With the untimely death of Edward W. Said in 2003, various academic and public intellectuals worldwide have begun to reassess the writings of this powerful oppositional intellectual. Figures on the neoconservative right have already begun to discredit Said’s work as that of a subversive intent on slandering America’s benign global image and undermining its global authority. On the left, a significant number of oppositional intellectuals are eager to counter this neoconservative vilification, proffering a Said who, in marked opposition to the “anti-humanism” of the great poststructuralist thinkers who were his contemporaries--Jacques Derrida, Jean-Francois Lyotard, Jacques Lacan, Louis Althusser, and Michel Foucault--reaffirms humanism and thus rejects poststructuralist theory.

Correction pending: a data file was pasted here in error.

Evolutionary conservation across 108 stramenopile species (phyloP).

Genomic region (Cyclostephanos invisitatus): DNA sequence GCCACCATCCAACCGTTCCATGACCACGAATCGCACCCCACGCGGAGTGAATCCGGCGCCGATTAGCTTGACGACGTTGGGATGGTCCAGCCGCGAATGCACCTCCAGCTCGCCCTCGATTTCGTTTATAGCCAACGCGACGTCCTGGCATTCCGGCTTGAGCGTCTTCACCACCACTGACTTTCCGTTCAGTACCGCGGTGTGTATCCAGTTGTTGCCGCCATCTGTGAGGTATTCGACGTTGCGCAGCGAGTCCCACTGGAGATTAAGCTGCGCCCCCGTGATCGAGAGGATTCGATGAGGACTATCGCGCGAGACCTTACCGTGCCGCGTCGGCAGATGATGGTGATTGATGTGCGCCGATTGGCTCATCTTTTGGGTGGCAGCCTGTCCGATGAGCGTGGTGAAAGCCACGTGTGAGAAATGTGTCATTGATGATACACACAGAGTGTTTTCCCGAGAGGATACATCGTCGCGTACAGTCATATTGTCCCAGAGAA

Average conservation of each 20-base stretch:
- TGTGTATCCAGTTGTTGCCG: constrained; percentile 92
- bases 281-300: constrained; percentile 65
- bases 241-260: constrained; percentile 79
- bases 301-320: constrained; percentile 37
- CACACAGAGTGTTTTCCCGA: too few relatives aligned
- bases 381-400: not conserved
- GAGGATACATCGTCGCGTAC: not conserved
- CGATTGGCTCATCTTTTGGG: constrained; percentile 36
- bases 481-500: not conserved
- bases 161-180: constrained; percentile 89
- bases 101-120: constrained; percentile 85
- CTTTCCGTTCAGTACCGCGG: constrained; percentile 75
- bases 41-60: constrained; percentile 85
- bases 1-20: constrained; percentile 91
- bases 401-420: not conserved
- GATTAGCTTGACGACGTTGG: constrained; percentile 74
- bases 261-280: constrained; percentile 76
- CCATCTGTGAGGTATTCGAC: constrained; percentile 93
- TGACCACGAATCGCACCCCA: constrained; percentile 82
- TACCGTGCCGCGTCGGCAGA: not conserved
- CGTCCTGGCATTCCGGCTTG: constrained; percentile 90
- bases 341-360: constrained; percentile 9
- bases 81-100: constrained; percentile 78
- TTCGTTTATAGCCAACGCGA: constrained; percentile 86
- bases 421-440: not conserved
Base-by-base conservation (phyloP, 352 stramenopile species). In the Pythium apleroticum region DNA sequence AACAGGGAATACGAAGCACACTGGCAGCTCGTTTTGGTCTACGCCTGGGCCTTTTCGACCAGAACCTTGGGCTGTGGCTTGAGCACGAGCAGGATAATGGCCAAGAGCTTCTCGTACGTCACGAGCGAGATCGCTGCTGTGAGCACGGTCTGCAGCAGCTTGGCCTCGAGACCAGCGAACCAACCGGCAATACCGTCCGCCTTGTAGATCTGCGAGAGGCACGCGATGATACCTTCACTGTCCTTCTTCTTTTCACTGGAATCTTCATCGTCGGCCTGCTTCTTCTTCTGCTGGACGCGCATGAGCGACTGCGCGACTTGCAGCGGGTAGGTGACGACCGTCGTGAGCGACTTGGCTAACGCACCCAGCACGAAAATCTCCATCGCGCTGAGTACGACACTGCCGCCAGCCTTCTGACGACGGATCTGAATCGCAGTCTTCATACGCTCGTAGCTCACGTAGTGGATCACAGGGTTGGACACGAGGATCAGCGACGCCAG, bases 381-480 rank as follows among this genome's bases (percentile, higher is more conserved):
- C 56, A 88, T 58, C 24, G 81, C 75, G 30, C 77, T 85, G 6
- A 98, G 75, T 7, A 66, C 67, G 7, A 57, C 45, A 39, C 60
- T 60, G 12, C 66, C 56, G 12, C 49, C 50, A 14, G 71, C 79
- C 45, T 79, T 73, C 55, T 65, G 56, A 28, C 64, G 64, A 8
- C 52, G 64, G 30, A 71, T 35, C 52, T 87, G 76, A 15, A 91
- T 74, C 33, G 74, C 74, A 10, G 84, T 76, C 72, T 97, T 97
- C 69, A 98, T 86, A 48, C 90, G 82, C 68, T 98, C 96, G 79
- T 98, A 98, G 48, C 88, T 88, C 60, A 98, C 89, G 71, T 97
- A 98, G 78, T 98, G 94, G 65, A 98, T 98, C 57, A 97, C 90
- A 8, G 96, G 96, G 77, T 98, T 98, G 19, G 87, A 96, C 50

In this provocative assessment of Edward Said’s lifework, William V. Spanos argues that Said’s lifelong anti-imperialist project is actually a fulfillment of the revolutionary possibilities of poststructuralist theory. Spanos examines Said, his legacy, and the various texts he wrote--including Orientalism,Culture and Imperialism, and Humanism and Democratic Criticism--that are now being considered for their lasting political impact.